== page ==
Joel Stone, founding father of Gananoque had a birthday party at the Visitor Centre on King St, Monday August 7th (2017).
For those of you who didn’t make it to hear the stories. Here’s one.
Joel Stone and John Johnson got the first two land grants that became Gananoque. John Johnson already owner land in both Cornwall and Kingston got another 1,000 acres of land on the east side of the Gananoque River. Joel Stone got 700 acres on the West side of the Gananoque River.
They wanted not just rights to the land here. They wanted access to the protected harbour where the Gananoque River joined the St Lawrence. Most importantly though they wanted the rights to the power the Gananoque River could generate. So important was the river that their grants were defined by the middle of it.
Once John Johnson built the first grist mill and installed a manager he did little that affected Gananoque’s history. The manager Thomas Howland actually had more lasting effect. He is recognized for being involved with getting Gananoque its first bridge and school.
Joel Stone was truly a founding father. He was born into a farming family but seems to have planned from an early age to be a merchant. He had an interesting life before he chose to settle in Gananoque but that is a story for another time.In the first couple of years here, Joel and a group of skilled ambitious tradesmen he selected built grist and lumber mills with dams and canals to serve them. Other buildings soon followed housing the trades of these skilled workers. A schooner the “Leeds Trader” built in Gananoque was used to transport goods for sale to Montreal and Toronto and to return with supplies.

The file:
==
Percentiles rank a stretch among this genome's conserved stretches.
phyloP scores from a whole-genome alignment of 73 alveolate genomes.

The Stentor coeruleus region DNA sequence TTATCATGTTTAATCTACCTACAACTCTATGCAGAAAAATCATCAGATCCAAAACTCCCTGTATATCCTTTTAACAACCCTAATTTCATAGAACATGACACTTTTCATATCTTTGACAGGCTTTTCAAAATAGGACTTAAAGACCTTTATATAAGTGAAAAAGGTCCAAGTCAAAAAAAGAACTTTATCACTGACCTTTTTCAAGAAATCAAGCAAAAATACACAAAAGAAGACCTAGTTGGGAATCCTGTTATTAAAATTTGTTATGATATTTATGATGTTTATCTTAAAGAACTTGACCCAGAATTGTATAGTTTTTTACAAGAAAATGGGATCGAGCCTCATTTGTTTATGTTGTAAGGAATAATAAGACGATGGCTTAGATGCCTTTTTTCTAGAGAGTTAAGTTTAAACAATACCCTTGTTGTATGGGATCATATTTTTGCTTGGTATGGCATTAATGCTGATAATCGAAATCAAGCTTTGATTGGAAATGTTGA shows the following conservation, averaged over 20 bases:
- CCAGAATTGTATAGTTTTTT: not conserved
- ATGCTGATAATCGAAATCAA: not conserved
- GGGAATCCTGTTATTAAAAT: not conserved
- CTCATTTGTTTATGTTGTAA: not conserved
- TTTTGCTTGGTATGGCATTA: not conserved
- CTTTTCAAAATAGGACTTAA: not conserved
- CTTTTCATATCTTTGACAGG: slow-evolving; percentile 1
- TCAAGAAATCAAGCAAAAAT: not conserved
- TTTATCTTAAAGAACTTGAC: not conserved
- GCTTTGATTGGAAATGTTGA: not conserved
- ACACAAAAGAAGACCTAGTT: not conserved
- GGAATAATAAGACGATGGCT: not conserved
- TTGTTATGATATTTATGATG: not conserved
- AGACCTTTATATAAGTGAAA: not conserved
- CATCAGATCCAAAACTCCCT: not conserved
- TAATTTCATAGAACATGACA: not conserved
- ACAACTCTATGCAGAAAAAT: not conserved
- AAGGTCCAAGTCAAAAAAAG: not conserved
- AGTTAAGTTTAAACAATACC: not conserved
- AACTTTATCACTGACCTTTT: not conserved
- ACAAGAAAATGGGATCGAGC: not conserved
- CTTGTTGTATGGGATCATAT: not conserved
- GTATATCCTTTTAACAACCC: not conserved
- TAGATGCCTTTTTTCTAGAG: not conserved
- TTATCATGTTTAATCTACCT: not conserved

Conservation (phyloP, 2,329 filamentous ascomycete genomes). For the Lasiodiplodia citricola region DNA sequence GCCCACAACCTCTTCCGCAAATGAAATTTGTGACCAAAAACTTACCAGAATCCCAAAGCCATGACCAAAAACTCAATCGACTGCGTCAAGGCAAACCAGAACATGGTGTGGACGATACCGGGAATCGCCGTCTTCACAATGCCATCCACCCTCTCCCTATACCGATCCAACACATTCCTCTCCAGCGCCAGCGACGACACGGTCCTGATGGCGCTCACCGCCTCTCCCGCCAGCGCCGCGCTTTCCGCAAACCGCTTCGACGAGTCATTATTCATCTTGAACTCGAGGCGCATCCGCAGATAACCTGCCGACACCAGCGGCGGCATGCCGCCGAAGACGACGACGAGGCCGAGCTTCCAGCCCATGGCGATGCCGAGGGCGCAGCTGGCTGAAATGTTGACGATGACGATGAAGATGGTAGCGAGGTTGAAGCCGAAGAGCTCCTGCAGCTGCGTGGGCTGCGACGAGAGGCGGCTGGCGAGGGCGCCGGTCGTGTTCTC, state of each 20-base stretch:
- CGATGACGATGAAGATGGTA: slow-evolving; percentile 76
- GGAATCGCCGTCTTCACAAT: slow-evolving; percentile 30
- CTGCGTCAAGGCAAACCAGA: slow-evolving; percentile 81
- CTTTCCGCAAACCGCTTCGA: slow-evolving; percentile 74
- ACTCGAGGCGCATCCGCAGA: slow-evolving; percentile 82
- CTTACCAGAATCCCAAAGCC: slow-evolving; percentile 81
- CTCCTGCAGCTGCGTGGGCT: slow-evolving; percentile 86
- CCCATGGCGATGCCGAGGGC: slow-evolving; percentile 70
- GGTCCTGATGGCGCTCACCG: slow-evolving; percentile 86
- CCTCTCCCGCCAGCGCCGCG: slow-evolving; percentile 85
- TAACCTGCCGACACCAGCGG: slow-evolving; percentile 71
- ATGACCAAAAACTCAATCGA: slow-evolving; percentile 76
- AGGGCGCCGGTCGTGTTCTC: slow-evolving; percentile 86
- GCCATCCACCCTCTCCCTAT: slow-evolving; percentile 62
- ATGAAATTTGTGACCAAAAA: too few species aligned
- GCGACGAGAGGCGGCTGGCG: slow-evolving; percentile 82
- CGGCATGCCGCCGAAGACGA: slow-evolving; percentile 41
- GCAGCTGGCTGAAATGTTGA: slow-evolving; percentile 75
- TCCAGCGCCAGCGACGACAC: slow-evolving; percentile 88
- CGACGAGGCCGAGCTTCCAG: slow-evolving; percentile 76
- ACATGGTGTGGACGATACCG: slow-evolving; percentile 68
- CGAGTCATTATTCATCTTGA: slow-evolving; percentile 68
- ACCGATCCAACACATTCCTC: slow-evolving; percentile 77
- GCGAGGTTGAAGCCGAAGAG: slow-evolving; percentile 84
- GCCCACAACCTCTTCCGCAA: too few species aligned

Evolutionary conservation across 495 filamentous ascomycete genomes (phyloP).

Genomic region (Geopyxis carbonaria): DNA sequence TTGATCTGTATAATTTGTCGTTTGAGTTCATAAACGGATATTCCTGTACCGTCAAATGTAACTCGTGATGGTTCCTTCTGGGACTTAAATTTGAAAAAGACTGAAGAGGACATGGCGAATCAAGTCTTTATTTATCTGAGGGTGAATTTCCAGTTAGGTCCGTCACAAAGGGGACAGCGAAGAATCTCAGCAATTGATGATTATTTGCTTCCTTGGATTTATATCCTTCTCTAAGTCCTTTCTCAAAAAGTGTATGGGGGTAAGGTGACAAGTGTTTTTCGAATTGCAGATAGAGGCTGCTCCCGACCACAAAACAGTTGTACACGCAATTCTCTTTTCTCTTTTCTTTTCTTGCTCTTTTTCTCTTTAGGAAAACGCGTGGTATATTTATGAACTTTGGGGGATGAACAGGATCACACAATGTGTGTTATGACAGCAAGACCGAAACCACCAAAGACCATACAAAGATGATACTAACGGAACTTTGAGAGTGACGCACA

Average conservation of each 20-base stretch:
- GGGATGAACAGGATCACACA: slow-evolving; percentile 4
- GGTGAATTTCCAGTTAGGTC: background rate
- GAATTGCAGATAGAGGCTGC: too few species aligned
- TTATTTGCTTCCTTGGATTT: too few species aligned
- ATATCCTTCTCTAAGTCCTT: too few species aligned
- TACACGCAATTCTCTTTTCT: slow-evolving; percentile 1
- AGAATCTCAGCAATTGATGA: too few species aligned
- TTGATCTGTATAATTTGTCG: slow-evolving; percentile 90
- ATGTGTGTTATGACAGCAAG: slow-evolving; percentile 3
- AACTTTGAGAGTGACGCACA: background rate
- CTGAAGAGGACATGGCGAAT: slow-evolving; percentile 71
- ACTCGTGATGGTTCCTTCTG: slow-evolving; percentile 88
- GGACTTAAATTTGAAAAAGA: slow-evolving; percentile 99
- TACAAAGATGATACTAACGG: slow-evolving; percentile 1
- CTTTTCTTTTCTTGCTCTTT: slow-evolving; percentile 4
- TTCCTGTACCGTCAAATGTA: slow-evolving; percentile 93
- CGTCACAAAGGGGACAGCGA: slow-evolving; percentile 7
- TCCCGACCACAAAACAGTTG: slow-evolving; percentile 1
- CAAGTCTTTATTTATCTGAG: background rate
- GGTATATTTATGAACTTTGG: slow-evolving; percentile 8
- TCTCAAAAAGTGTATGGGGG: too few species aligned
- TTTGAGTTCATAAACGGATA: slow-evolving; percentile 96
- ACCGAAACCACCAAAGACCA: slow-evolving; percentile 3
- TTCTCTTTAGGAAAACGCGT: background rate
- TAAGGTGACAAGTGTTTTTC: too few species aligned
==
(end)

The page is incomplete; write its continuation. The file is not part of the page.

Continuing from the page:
Joel was not a young man when he settled in Gananoque, and as soon as his son William was of an age to be taking on some of the business responsibilities he did. Unfortunately in 1809 William died of TB. Enter Charles MacDonald. He married Joel’s daughter Mary and became the son Joel needed. Charles and his brother John were leaders in the community and successful businessmen. They eventually bought John Johnson’s property. The McDonalds helped continue the strong manufacturing growth of Gananoque leading to it being a small town that got the railway it dreamed of and the nickname “Little Birmingham”.